The latest thinkpiece that’s consumed the internet is an editorial by Judith Shulevitz about trigger warnings. A trigger warning, if you don’t know, is a warning label intended to help people with post-traumatic stress disorder. It’s meant to give advance warning of material they might find distressing so that they can avoid it and keep from suffering a flashback, panic attack or other recurrence of their trauma. It’s become a popular concept on college campuses, such as at UC-Santa Barbara, where student leaders passed a resolution calling for mandatory trigger warnings on class curricula.
The problem, according to Shulevitz, is that trigger warnings have proliferated on some campuses beyond reason. She cites several examples of activists calling for dorms, classrooms and even academic debates to be converted into “safe spaces” guaranteed not to contain potentially triggering material, which she calls “self-infantilization”.
While some of the examples she cites do seem excessive, I want to stress that I’m not against reasonable accommodation for trauma survivors. If a class contains explicit violent or sexual imagery, it would only be ethical for the professor to warn students in advance. This is no different from how TV, movies, video games and music have content ratings; it lets people make an informed choice on whether to participate. (As a more specifically academic example, most biology classes let students opt out of animal dissection and do an alternative assignment.)
Some of the arguments commonly made against trigger warnings don’t hold water. One I’ve often heard is that the wider world doesn’t come labeled with trigger warnings, and rather than let survivors retreat into a bubble, we should help them toughen up and learn to cope so that they’re not hampered for life by unresolved trauma. Even if the thrust of that point is true, no one should be ambushed with potentially trauma-inducing material; no one has the responsibility or the right to be someone else’s surprise therapist. Working through an emotional wound is desirable, but it should be done with consent, in a safe and controlled setting.
However, I think there are some arguments that are harder to dismiss. One of them is this: What isn’t a trigger?
A person who’s lived through something intensely frightening or harmful – a rape survivor, say, or a combat veteran – might be triggered by the abstract concepts of violence or violation. But PTSD doesn’t always follow predictable rules. The brain can just as well seize on some small, seemingly irrelevant detail of the experience – a scent, an object present in the background, a bodily posture – and make that the trigger that precipitates a traumatic flashback.
Shulevitz’s article mentioned a safe space set up for a debate at Brown University, a room decorated with imagery intended to be soothing and calming, such as, among other things, “a video of frolicking puppies”. But I have a dear friend who has a severe phobia of dogs, because of a childhood incident where she was bitten by a stray. That safe space wouldn’t have felt so safe for her!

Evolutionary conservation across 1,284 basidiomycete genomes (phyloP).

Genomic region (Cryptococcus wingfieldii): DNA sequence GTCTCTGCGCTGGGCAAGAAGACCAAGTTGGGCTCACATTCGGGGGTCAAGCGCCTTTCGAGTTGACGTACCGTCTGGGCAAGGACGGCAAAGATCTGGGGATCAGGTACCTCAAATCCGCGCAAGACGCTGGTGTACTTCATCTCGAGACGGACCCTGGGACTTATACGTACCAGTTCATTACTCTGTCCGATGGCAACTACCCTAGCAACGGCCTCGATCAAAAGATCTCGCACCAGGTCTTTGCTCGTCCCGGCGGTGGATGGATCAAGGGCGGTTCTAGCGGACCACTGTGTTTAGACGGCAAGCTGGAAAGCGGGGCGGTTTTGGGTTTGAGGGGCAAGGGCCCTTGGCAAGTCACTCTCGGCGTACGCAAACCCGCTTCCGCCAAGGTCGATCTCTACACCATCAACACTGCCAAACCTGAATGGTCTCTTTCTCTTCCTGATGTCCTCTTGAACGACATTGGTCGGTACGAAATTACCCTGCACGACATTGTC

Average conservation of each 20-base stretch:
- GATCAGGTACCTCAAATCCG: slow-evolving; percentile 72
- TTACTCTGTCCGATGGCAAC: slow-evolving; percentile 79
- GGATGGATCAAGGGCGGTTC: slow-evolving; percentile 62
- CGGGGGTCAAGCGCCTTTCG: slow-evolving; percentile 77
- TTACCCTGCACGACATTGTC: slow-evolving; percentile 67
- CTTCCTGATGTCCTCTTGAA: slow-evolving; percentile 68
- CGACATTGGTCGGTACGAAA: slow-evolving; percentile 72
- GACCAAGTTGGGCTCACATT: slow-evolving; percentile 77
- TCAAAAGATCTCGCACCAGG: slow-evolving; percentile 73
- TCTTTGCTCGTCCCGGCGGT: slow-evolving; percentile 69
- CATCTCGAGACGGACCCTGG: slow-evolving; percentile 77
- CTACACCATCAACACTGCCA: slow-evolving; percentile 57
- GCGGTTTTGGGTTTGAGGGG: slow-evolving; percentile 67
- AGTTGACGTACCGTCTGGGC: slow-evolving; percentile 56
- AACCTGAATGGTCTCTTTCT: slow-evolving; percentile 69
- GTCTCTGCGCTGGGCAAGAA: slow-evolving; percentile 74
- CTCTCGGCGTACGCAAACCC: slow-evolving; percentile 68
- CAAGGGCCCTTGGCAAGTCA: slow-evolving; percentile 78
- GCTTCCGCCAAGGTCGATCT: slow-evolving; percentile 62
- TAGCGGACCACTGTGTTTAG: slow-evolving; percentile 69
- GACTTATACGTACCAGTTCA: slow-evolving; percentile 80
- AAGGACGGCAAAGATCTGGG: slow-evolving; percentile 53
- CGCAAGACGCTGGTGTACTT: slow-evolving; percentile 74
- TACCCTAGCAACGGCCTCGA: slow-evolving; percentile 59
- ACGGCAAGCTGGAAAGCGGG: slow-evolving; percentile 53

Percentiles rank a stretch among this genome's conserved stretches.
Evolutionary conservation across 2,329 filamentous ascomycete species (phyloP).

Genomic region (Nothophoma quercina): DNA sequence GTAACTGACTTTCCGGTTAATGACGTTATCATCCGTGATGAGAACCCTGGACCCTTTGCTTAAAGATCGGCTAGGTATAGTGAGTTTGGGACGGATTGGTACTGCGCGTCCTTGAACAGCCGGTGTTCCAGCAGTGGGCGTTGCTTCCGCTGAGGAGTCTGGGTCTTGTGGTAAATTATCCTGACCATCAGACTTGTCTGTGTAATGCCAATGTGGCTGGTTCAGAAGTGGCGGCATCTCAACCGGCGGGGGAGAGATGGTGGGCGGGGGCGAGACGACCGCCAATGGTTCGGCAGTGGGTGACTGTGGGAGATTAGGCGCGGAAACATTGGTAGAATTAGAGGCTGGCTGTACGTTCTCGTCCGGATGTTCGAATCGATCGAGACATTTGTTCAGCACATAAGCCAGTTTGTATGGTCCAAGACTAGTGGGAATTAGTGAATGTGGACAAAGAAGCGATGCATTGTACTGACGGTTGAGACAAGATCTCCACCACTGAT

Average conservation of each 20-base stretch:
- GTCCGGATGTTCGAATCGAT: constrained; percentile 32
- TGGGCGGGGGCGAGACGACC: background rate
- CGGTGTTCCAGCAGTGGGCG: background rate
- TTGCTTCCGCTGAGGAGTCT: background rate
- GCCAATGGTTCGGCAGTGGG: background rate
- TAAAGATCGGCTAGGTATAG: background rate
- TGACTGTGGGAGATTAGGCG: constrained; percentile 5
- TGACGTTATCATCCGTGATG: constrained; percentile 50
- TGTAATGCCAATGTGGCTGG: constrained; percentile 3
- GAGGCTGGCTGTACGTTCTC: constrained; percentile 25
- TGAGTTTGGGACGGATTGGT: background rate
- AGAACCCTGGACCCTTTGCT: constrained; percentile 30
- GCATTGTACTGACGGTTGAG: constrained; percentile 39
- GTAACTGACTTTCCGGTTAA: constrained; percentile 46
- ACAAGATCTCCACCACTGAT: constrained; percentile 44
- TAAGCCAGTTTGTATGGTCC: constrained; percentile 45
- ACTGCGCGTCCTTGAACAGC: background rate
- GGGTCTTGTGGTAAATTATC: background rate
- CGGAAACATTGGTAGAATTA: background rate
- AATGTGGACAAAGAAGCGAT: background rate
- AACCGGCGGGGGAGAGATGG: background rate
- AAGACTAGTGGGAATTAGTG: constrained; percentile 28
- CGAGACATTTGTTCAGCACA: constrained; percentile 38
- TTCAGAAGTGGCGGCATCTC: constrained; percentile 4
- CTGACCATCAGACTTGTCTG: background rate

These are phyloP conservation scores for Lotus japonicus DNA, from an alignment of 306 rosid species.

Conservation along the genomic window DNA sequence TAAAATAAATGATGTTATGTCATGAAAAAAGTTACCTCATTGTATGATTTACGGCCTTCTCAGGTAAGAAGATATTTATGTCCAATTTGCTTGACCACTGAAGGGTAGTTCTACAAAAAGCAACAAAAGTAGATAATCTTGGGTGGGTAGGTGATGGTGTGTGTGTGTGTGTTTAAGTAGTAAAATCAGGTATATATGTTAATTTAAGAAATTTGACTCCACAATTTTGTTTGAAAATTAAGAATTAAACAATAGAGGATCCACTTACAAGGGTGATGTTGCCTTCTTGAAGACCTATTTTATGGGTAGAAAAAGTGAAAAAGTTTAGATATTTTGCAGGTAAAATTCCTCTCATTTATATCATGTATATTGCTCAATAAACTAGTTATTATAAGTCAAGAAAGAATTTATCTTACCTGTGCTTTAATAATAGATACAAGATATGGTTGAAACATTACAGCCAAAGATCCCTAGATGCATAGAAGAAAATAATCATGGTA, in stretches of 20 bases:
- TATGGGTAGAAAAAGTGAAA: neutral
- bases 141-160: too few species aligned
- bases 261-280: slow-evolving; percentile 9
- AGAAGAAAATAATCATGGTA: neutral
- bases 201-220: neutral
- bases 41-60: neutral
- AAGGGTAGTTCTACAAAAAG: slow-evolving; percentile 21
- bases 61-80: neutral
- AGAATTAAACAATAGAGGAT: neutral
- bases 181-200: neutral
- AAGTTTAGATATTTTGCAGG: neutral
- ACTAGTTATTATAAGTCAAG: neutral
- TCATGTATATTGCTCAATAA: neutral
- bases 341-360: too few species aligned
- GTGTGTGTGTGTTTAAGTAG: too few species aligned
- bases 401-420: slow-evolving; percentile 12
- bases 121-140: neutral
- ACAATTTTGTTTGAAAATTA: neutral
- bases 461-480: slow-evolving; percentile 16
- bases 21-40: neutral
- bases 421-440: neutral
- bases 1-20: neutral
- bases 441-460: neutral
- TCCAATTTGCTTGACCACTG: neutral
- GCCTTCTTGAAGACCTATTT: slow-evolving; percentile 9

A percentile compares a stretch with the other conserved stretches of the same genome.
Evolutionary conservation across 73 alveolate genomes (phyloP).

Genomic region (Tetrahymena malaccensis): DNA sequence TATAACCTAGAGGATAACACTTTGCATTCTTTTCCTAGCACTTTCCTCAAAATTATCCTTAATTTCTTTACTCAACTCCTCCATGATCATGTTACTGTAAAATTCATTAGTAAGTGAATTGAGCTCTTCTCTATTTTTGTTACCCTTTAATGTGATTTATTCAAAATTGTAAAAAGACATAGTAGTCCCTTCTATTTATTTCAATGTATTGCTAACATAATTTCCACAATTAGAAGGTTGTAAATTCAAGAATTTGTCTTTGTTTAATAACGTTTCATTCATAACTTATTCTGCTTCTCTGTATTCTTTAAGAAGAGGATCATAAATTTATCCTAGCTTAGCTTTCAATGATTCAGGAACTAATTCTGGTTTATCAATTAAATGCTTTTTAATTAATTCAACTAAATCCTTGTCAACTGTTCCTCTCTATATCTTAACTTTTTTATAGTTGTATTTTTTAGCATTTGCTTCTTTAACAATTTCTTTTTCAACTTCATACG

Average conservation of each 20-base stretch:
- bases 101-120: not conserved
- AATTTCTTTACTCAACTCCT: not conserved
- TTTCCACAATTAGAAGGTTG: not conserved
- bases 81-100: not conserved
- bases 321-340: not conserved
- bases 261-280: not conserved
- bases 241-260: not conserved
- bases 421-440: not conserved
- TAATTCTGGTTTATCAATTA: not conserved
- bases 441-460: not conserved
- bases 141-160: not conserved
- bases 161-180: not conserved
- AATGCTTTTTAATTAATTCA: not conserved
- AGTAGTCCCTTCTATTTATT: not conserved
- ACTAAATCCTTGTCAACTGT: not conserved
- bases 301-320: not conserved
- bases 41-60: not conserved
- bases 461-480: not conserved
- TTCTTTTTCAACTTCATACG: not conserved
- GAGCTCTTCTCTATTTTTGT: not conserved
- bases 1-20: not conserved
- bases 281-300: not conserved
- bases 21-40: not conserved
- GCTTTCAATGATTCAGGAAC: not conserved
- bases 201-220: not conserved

This underscores the point that anything can be a trigger for someone. Trying to enumerate them all – every image or idea that could upset anyone – would be impossible and pointless; like the map that’s so detailed it’s the same size as the territory it maps. Even a trigger warning itself can be triggering to some people.
More, the point is well-taken that the purposes of a safe space and of a university are, in a sense, in conflict. The purpose of a safe space is to let survivors recuperate and heal without having to confront anything that would cause them further suffering and distress. But a good liberal education will necessarily expose students to ideas that are difficult or upsetting. It will challenge their assumptions, present hard truths about human nature and the world. A classroom that was guaranteed to present no disturbing material would be no classroom at all.
If taken too far, trigger warnings can bleed into suppressing any idea that’s distressing or upsetting. Shulevitz’s article cites a few examples, especially that debate about rape culture at Brown where one student feared that the mere presence of a contrary viewpoint “could serve to invalidate people’s experiences”. There’s also this comment on the Daily Nous, a philosophy blog, on an article that’s generally critical of Shulevitz’s editorial:
I have had a student tell me that she couldn’t participate in a unit on sexual violence because she didn’t feel safe. This was a student who had read the blanket warning on my syllabus. She wanted either to be excused from class for several weeks or for me to shut down students who expressed their views in a way she found disrespectful. Well, one person’s vigorous defense of a position may be another person’s dismissive writing off. In the end, I couldn’t give the student what she wanted, I.e., a safe space, and it was clear that she resented me for it.
Again, I’m not against reasonable accommodation, but it would be unfair to limit everyone’s ability to view difficult subject matter or debate controversial ideas for the sake of one person. If that material is an integral part of the curriculum, then that person would probably be better off choosing some other line of study. For example, my friend with the dog phobia probably shouldn’t apply to veterinary school.
I’m not claiming that trigger warnings put the First Amendment in grave peril, or that a pall of suffocating political correctness is descending on colleges all across the country. If anything, a little more sensitivity and moral consciousness would be welcome on campuses, given the serious ongoing problem of rape and sexual assault. But even the best-intentioned effort to safeguard survivors needs to be balanced with a healthy respect for free speech and open debate.